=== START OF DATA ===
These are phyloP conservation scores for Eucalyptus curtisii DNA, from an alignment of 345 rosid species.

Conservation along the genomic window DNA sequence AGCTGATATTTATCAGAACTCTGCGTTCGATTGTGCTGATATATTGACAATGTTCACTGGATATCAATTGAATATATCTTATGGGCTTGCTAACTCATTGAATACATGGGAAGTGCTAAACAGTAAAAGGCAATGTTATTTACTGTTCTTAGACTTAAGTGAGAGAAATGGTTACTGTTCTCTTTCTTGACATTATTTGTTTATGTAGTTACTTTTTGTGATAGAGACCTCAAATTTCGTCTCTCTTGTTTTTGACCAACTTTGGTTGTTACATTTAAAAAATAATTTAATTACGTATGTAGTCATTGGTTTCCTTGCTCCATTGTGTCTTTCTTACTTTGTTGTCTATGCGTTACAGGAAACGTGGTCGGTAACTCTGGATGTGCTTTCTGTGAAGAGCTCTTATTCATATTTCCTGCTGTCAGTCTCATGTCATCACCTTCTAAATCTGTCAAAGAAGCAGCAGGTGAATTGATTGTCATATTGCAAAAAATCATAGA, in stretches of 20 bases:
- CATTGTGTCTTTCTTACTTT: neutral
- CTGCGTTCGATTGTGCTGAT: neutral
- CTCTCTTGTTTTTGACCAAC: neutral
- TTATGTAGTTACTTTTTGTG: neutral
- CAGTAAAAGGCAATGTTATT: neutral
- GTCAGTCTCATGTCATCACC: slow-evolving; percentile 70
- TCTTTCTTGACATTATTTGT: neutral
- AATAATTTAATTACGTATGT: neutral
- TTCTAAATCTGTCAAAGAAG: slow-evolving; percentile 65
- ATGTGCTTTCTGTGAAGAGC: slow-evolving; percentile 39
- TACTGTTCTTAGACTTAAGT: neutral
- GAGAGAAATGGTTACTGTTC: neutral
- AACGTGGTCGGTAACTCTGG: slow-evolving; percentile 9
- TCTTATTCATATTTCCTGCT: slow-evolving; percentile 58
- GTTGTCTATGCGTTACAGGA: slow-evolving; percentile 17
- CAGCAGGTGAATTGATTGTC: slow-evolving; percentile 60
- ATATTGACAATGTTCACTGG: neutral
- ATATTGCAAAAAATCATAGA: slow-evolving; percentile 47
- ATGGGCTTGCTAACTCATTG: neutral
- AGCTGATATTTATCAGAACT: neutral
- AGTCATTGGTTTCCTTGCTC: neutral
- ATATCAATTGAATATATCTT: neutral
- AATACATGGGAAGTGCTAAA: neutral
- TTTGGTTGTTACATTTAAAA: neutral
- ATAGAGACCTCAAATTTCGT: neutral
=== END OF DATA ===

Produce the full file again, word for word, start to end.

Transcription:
These are phyloP conservation scores for Eucalyptus curtisii DNA, from an alignment of 345 rosid species.

Conservation along the genomic window DNA sequence AGCTGATATTTATCAGAACTCTGCGTTCGATTGTGCTGATATATTGACAATGTTCACTGGATATCAATTGAATATATCTTATGGGCTTGCTAACTCATTGAATACATGGGAAGTGCTAAACAGTAAAAGGCAATGTTATTTACTGTTCTTAGACTTAAGTGAGAGAAATGGTTACTGTTCTCTTTCTTGACATTATTTGTTTATGTAGTTACTTTTTGTGATAGAGACCTCAAATTTCGTCTCTCTTGTTTTTGACCAACTTTGGTTGTTACATTTAAAAAATAATTTAATTACGTATGTAGTCATTGGTTTCCTTGCTCCATTGTGTCTTTCTTACTTTGTTGTCTATGCGTTACAGGAAACGTGGTCGGTAACTCTGGATGTGCTTTCTGTGAAGAGCTCTTATTCATATTTCCTGCTGTCAGTCTCATGTCATCACCTTCTAAATCTGTCAAAGAAGCAGCAGGTGAATTGATTGTCATATTGCAAAAAATCATAGA, in stretches of 20 bases:
- CATTGTGTCTTTCTTACTTT: neutral
- CTGCGTTCGATTGTGCTGAT: neutral
- CTCTCTTGTTTTTGACCAAC: neutral
- TTATGTAGTTACTTTTTGTG: neutral
- CAGTAAAAGGCAATGTTATT: neutral
- GTCAGTCTCATGTCATCACC: slow-evolving; percentile 70
- TCTTTCTTGACATTATTTGT: neutral
- AATAATTTAATTACGTATGT: neutral
- TTCTAAATCTGTCAAAGAAG: slow-evolving; percentile 65
- ATGTGCTTTCTGTGAAGAGC: slow-evolving; percentile 39
- TACTGTTCTTAGACTTAAGT: neutral
- GAGAGAAATGGTTACTGTTC: neutral
- AACGTGGTCGGTAACTCTGG: slow-evolving; percentile 9
- TCTTATTCATATTTCCTGCT: slow-evolving; percentile 58
- GTTGTCTATGCGTTACAGGA: slow-evolving; percentile 17
- CAGCAGGTGAATTGATTGTC: slow-evolving; percentile 60
- ATATTGACAATGTTCACTGG: neutral
- ATATTGCAAAAAATCATAGA: slow-evolving; percentile 47
- ATGGGCTTGCTAACTCATTG: neutral
- AGCTGATATTTATCAGAACT: neutral
- AGTCATTGGTTTCCTTGCTC: neutral
- ATATCAATTGAATATATCTT: neutral
- AATACATGGGAAGTGCTAAA: neutral
- TTTGGTTGTTACATTTAAAA: neutral
- ATAGAGACCTCAAATTTCGT: neutral